Shearman & Sterling’s US International Arbitration Digest (US IA Digest) provides a centralized resource for newly released decisions issued by US courts. The US IA Digest collects in one place important decisions on US international arbitration case law issued since January 1, 2016, compiled and organized into categories that are most relevant and useful to practitioners and other interested parties. The Digest will be updated on a rolling basis as new decisions are issued.
Court denied defendants’ motions to compel arbitration. Court recognized that Supreme Court doctrine delegates challenges to a contract to the arbitrator and challenges to the arbitration agreement itself to the court, but found that plaintiff was raising a third type of challenge as to whether or not a contract existed at all, which was for the court to decide.
Court denied plaintiff’s petition to vacate the arbitration award and confirmed defendants’ cross-petition to confirm. Court rejected plaintiff’s arguments that the chair of the panel was inherently biased against the plaintiff because she was a “repeat player” and “only SocGen has the ability to give [the chair] continuing business” and that the chair failed to make a complete disclosure regarding the number of times she served as an arbitrator in matters involving Societe Generale. Court also rejected plaintiff’s allegations that the defendant coached its witnesses and instructed them to engage in perjury, and that the tribunal refused to consider pertinent and material evidence because the relevant issues were within the discretion of the panel.
Court granted defendant’s motion to compel arbitration. Court held that (i) the arbitration clause was not superseded by a separate contract, which was executed at the same time and covered different terms than the purchase agreement; (ii) the arbitration clause did not contradict any terms in second contract; (iii) arbitration would provide complete relief to the plaintiff; (iv) defendant did not waive its right to arbitration when it rescinded the second contract; (v) plaintiff did not meet her burden of showing that she was fraudulently induced to sign the arbitration clause; and (vi) the arbitration clause was not unconscionable due to its fee-shifting provisions.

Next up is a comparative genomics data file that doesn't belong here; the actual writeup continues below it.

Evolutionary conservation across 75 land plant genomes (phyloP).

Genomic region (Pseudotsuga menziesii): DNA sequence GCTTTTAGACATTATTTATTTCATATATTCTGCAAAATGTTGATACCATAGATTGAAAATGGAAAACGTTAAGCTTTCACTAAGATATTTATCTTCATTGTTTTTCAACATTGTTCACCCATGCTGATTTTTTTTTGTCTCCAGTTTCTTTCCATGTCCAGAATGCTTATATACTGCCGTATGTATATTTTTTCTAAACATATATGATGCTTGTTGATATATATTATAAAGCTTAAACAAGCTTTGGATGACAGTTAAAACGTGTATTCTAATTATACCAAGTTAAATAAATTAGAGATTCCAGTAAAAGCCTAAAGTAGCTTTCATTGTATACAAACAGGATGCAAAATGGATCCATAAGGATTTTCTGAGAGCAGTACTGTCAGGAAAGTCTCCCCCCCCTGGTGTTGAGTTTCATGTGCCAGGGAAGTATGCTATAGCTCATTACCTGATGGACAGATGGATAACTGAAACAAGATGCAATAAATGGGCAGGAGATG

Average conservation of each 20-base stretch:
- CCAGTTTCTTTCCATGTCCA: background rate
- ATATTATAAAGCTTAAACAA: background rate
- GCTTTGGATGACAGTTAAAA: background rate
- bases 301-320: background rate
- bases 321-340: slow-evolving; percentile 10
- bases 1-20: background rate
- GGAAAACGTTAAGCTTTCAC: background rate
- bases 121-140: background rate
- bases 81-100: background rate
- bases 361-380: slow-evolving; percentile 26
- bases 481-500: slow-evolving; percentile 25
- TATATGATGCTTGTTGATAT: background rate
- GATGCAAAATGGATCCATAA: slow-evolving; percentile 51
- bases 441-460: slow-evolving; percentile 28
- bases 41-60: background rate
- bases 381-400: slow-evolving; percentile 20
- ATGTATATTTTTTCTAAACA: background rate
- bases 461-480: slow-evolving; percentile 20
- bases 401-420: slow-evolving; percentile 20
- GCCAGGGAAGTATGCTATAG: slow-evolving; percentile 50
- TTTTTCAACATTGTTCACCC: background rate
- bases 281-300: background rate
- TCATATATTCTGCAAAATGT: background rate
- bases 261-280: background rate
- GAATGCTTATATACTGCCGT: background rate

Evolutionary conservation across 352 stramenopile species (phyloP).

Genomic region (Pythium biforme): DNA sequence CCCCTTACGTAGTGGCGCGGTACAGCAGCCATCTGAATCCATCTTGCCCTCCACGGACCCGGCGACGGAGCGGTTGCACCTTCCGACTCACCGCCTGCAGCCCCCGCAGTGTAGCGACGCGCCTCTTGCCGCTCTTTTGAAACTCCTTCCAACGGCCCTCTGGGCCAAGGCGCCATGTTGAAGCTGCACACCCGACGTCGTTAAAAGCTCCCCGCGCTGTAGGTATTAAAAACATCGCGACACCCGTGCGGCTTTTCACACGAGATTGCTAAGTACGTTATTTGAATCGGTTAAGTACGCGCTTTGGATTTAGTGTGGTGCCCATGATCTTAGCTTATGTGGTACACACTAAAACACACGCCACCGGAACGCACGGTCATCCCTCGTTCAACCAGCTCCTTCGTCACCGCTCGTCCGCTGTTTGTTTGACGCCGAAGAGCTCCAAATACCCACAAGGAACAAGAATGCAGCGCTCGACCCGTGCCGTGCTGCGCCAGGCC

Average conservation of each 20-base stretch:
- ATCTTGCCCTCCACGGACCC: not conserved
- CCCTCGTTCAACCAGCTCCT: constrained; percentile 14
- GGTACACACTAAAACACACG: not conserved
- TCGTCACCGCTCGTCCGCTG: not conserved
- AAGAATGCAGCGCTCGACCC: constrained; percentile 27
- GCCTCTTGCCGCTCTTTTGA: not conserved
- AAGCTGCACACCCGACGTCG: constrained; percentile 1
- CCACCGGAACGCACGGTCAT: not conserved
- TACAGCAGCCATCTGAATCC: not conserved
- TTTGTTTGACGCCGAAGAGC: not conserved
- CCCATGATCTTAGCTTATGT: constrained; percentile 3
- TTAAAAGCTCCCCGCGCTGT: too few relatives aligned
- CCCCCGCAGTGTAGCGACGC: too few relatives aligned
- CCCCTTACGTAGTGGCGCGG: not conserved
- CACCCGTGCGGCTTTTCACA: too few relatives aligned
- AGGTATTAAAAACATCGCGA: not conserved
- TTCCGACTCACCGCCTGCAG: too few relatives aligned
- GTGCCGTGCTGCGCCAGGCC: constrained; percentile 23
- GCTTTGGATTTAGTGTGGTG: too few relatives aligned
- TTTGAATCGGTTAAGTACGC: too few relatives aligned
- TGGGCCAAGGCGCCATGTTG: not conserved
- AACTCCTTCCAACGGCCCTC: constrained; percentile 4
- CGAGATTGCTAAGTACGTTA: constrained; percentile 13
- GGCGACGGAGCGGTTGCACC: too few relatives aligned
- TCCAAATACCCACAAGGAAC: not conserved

Court granted defendant’s motion to compel arbitration, rejecting plaintiff’s arguments that the arbitration provision was unconscionable. Court also rejected plaintiff’s argument that defendant waived its right to enforce the arbitration provision when it instituted criminal theft proceedings against the plaintiff, as this argument was a defense to arbitrability as a whole and the existence of a delegation clause—which delegated issues of arbitrability to the arbitrator—required plaintiff to specifically challenge the delegation clause.
Court granted motion to compel arbitration and rejected plaintiff’s argument that the employment contracts containing the arbitration agreements were invalid due to lack of consideration. Court also rejected plaintiff’s claim of fraudulent inducement, as plaintiff only asserted that he was fraudulently induced to enter into one of the arbitration agreements and challenges to the arbitration clause itself do not prevent a court from enforcing a specific agreement to arbitrate.